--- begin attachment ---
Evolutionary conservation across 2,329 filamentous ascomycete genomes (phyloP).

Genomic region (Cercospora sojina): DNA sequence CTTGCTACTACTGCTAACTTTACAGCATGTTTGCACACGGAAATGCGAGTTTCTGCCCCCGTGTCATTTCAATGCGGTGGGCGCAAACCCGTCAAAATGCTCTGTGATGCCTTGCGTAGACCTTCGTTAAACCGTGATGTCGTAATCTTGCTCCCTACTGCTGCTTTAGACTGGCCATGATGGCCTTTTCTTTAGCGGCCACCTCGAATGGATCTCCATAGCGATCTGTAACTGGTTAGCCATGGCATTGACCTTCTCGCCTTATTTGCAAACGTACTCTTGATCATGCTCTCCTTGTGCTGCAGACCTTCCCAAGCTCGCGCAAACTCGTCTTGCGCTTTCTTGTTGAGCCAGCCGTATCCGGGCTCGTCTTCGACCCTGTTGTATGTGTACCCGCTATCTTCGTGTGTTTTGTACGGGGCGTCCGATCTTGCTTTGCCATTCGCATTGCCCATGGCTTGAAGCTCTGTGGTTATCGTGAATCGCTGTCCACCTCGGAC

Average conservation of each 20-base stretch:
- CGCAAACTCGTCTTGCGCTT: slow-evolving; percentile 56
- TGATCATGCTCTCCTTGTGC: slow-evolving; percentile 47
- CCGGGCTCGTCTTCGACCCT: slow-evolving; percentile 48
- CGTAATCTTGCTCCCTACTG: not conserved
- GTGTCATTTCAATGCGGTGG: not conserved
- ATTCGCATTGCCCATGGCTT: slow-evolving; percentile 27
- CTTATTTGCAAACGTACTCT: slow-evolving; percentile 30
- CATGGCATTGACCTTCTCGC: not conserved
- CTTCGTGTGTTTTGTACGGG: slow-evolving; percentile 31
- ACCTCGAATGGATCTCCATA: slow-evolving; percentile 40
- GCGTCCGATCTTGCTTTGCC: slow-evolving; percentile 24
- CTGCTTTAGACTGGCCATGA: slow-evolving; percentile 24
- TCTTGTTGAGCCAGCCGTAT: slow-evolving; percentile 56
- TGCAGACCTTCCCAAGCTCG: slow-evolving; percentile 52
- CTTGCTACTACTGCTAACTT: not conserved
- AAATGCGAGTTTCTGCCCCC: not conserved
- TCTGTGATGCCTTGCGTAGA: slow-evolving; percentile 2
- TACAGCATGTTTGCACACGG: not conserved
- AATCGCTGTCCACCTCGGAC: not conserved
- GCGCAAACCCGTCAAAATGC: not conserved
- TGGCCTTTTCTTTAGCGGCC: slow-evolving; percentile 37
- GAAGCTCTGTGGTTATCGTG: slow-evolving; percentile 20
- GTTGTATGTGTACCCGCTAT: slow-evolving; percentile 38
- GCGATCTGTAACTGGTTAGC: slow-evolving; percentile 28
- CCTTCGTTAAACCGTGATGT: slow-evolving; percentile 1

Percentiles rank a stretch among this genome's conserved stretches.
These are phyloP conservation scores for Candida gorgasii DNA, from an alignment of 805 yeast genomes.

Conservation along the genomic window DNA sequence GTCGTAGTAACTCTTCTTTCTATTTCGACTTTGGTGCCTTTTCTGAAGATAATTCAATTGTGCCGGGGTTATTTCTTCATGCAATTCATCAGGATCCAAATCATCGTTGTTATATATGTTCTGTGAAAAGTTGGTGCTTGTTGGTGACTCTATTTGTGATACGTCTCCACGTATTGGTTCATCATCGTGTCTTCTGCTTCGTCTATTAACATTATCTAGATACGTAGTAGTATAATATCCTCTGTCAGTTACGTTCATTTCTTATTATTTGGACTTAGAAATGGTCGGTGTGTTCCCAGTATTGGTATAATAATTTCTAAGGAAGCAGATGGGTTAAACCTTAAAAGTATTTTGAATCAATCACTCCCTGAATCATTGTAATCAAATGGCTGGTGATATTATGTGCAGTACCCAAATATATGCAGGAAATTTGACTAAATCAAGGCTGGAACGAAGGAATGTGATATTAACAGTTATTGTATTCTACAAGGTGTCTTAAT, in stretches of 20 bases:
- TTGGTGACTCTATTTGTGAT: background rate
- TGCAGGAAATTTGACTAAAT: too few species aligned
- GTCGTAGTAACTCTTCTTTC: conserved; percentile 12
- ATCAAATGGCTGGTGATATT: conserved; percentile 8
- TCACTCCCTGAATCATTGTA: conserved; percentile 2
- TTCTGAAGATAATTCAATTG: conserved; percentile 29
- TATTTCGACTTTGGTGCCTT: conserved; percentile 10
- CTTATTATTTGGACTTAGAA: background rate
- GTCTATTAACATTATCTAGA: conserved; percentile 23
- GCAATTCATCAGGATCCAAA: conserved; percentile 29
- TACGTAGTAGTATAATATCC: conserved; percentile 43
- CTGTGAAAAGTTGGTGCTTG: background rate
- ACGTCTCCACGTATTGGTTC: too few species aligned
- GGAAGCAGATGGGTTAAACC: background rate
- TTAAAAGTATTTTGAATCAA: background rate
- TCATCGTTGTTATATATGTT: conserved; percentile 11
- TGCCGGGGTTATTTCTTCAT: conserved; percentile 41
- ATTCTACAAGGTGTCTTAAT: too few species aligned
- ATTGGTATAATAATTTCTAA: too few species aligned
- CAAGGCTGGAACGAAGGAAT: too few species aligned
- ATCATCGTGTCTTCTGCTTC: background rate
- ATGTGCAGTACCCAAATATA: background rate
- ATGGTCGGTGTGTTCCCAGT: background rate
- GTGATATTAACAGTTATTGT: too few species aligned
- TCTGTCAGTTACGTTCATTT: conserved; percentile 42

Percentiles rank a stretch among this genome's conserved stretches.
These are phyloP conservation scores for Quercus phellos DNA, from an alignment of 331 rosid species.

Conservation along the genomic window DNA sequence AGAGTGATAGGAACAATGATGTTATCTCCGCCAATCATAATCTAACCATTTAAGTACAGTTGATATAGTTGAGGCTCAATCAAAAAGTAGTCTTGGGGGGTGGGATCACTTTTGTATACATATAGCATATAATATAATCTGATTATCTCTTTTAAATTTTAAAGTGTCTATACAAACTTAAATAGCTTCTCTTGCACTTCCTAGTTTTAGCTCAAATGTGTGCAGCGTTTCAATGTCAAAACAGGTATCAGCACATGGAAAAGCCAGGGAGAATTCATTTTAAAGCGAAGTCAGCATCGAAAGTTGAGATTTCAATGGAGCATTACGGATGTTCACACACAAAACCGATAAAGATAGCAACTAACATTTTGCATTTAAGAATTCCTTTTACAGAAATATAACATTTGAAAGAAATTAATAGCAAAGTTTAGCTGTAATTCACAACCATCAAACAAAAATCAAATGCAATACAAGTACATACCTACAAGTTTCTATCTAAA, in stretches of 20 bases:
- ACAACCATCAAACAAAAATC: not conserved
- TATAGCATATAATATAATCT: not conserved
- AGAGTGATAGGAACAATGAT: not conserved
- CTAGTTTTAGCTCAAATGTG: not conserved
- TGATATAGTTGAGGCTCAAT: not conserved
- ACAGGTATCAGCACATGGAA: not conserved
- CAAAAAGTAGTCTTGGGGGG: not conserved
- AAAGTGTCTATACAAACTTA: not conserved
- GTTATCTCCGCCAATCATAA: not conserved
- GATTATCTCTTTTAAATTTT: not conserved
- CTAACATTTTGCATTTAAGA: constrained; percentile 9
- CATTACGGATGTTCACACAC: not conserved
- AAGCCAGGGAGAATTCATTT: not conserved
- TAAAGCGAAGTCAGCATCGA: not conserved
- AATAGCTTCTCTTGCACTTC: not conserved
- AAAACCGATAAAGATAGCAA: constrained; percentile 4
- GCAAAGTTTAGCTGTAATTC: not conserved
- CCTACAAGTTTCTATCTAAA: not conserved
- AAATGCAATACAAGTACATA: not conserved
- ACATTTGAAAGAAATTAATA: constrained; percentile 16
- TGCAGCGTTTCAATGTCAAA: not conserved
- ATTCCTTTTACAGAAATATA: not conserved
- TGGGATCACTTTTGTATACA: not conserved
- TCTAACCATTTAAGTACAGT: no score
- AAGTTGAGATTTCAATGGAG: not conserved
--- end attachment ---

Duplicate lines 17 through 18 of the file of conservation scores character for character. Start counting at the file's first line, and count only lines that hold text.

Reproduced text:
- TGCAGACCTTCCCAAGCTCG: slow-evolving; percentile 52
- CTTGCTACTACTGCTAACTT: not conserved